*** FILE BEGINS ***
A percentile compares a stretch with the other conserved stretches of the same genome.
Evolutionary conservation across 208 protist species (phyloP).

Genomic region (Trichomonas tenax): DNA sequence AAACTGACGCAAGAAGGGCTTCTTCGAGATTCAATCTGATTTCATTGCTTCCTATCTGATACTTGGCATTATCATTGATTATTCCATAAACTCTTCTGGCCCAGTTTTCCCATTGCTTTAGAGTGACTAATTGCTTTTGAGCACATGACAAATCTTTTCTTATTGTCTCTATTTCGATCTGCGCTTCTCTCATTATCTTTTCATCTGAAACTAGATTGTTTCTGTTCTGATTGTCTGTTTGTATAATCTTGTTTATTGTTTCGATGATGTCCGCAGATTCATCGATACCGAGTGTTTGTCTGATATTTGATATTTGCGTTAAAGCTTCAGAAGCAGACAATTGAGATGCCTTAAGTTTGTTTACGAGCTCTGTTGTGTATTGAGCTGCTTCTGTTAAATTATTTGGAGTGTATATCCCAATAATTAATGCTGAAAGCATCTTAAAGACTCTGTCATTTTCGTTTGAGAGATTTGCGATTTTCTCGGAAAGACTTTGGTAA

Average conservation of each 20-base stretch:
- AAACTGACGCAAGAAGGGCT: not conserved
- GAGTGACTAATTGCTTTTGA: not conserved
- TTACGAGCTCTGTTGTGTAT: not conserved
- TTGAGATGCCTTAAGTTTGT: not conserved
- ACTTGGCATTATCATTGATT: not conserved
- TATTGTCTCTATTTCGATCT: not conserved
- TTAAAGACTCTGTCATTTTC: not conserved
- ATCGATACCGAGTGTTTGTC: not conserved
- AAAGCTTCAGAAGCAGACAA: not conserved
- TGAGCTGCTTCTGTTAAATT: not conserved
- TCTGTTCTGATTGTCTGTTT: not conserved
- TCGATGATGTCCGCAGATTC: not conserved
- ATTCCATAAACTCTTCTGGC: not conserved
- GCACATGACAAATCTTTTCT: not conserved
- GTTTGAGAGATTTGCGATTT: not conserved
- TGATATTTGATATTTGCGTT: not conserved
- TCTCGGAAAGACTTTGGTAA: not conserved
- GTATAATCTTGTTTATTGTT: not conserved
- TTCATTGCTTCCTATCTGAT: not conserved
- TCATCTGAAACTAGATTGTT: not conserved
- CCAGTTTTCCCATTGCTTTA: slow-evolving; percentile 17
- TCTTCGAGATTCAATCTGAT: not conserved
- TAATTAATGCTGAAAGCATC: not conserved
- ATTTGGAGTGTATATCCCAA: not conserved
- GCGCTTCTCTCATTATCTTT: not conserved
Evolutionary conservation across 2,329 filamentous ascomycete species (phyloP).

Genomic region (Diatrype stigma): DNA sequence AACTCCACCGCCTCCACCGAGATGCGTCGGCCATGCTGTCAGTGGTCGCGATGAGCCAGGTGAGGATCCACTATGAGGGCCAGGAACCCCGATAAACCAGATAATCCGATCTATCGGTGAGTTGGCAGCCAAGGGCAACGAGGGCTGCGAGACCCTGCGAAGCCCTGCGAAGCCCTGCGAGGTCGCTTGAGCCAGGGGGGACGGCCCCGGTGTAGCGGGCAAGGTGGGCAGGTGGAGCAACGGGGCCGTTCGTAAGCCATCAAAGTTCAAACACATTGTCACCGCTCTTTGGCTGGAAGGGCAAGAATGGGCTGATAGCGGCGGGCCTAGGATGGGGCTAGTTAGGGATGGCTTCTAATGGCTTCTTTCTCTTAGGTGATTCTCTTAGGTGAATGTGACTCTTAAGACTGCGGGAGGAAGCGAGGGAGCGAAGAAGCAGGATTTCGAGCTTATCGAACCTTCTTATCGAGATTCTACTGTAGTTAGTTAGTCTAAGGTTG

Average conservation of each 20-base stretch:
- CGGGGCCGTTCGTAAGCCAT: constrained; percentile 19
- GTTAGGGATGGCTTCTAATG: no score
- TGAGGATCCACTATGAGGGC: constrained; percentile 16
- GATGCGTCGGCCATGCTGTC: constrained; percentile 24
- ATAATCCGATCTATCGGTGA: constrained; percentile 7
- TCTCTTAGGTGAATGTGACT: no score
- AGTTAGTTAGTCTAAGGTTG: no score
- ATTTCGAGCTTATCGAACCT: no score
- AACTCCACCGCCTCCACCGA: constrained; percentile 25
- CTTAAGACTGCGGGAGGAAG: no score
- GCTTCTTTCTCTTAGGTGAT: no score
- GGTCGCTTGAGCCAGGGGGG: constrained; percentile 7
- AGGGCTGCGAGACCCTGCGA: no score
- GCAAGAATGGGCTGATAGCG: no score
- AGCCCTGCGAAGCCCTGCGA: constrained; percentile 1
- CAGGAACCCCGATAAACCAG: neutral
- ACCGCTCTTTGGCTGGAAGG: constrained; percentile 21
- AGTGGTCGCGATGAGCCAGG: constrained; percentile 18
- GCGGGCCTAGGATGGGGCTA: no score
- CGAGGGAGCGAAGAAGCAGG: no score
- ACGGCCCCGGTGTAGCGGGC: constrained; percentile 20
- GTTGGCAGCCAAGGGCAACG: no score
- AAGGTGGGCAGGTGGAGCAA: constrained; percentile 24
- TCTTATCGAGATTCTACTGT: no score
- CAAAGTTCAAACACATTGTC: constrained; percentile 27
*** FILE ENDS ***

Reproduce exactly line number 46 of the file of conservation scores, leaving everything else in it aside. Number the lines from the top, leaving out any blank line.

- GCAAGAATGGGCTGATAGCG: no score